Only Fools and Horses is the greatest sitcom of all time, says superfan Paul Whitehouse

THE Baileys and Cherryades will be flowing at the Nag’s Head this week as Only Fools And Horses celebrates its 40th anniversary.

The legendary telly series which gave us Del Boy and Rodney, Grandad, Uncle Albert, Boycie, Marlene, Trigger, Denzil, plus some of TV’s most memorable comedy moments, was voted the nation’s favourite sitcom in 2017.


And according to comedian Paul Whitehouse, who took on the role of Grandad when the Trotters transferred to the West End in a successful musical, it is unlikely viewers will ever take a British comedy to their hearts quite like Only Fools.

He also credits David Jason with making Del Boy the “greatest ever sitcom character”.

In an exclusive interview, Paul, 63, says: “If you ask people what their favourite sitcoms are, in terms of affection, nothing gets close to Only Fools.

“There is a genuine love for it, and that’s across all generations, different races and genders, which is very rare.

“In my opinion it’s the best ever and Del Boy is the greatest sitcom character of all time. David Jason deserves a hell of a lot of credit for that, the energy and confidence Del oozes, he was like a whirlwind when we first saw him.

“You think ‘I’m right on your side — even though you’re a plonker’.”

Welsh-born Paul grew up in Enfield, North London, the other side of the river to where the Trotters were based in Peckham, and just like Del Boy and Rodney, had a very working-class upbringing.

‘TREADS LINE VERY BEAUTIFULLY BETWEEN FUNNY AND SAD'

He was a huge fan of the series — written by John Sullivan — while on the comedy circuit during the Eighties, when he met Harry Enfield and Kathy Burke, and had a soft spot for Grandad, played by Lennard Pearce on TV.

Paul, who co-wrote the musical with John Sullivan’s son Jim, says: “Grandad was my favourite. I remember me and Kathy always singing Lennard’s praises, we loved him.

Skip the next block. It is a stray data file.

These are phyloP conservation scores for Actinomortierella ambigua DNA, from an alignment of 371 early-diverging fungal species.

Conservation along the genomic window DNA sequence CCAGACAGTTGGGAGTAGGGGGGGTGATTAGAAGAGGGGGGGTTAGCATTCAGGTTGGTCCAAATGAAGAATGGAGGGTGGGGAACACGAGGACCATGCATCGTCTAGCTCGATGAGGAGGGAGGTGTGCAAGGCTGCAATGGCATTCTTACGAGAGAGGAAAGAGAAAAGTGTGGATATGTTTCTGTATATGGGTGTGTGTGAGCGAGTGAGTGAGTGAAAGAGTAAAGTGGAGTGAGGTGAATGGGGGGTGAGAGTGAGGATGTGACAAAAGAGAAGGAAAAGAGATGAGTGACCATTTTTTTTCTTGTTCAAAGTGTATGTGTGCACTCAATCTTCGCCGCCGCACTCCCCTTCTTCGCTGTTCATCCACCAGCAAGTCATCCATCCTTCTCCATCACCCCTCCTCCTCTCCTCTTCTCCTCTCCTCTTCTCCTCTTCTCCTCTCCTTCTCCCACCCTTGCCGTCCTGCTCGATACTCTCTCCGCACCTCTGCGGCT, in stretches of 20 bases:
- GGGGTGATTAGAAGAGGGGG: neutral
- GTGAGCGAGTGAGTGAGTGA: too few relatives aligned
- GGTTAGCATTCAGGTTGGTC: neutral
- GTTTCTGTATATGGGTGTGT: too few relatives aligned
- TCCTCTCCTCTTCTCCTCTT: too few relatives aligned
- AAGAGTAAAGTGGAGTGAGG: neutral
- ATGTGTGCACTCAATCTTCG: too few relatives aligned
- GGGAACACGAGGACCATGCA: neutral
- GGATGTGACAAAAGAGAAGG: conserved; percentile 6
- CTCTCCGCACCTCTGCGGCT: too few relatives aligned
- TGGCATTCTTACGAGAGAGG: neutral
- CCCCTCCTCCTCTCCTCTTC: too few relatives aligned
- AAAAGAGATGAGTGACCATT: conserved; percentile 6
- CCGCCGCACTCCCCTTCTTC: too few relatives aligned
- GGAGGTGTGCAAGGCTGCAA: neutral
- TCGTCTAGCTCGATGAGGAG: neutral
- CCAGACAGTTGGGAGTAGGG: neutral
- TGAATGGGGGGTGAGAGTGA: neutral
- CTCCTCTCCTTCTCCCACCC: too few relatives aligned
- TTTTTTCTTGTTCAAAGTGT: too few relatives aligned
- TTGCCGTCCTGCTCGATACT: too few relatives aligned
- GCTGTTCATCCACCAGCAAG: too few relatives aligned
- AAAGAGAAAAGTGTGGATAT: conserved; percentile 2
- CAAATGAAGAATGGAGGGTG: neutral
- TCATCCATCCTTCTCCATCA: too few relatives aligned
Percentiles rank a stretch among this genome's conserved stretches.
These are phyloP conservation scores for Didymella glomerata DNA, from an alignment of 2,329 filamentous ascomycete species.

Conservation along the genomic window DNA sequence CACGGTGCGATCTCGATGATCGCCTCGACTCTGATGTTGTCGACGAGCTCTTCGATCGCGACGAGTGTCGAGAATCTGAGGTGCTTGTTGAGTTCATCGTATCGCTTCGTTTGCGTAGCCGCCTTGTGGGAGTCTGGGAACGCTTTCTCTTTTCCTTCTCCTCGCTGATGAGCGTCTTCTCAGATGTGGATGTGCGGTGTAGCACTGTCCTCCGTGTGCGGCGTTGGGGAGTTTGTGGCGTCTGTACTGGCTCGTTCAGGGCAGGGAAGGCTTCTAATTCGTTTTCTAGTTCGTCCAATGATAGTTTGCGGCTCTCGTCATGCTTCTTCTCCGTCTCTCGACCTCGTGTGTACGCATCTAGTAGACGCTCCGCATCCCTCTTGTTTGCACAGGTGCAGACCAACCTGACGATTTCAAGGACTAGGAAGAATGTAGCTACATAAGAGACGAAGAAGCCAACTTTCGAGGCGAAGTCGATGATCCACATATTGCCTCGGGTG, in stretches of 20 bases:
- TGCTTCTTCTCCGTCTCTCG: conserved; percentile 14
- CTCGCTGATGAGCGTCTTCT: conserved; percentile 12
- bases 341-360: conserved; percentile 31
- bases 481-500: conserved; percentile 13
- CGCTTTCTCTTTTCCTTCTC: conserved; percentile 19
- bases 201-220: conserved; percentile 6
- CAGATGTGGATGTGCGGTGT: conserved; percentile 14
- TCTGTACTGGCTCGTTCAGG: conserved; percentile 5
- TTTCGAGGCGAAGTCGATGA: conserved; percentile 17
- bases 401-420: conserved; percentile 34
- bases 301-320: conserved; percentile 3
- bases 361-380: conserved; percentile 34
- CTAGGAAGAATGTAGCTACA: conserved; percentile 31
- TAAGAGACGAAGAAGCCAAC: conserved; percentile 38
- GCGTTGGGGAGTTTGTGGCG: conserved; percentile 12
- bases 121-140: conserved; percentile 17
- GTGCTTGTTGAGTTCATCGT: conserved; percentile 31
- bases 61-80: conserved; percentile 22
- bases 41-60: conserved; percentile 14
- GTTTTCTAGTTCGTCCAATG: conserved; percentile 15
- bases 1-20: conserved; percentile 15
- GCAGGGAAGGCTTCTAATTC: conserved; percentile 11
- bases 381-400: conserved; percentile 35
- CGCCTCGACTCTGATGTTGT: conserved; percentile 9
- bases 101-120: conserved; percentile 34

“He’s a little bit camp sometimes and could bring the house down with one line.”

The last episode of Only Fools And Horses, entitled Sleepless In Peckham, was broadcast in 2003, eight years before writer John tragically passed away. Yet it is still one of the most watched series on telly’s Gold channel.

The 1996 episode Time On Our Hands — when fans saw market traders Del Boy and Rodney, played by Nicholas Lyndhurst, finally achieve their dream of becoming millionaires after selling a pocket watch for £6.2million — is still a record for a British comedy after it was watched by an audience of 24.3million.

The Only Fools fan base continues to grow, with many flocking to annual conventions to meet cast members, snap up memorabilia and pose alongside Del’s yellow Reliant Regal, now one of the most popular novelty wedding vehicles.

Such is the love for the three-wheeler, fans are even requesting the services of a specially adapted Only Fools-themed hearse for funerals.

So how has Only Fools And Horses managed to capture the hearts of the British public?

Paul believes John Sullivan had the ability to balance tragic subjects and sombre events — such as miscarriages and family deaths — with laugh-out-loud physical comedy.

There is a genuine love for it, and that’s across all generations, different races and genders, which is very rare.

They were harnessed around three vulnerable, working-class characters who viewers were desperate to see do well.

He says: “Only Fools takes complex, sentimental and deep emotions but doesn’t outstay its visit and become mawkish and over-sentimental.

“There’s always a joke around the corner to get you back and there’s always a serious point around the corner from a joke. I think the way it delicately balances those things is its appeal.

“It treads that line very beautifully between funny and sad.”

And on the Trotters, he adds: “The core is the vulnerable three people. Del is all bluster. He’s aspirational yet he’s going nowhere but he’s fighting, using that confidence of a wide boy we all love.

“But underneath all that he’s looking after his orphaned younger brother and his grandad.

“Rodney is a bit wet, he lost his mum at a young age and Grandad, as Del says, is as much use as a pair of sunglasses on a bloke with one ear. And Uncle Albert was just the same.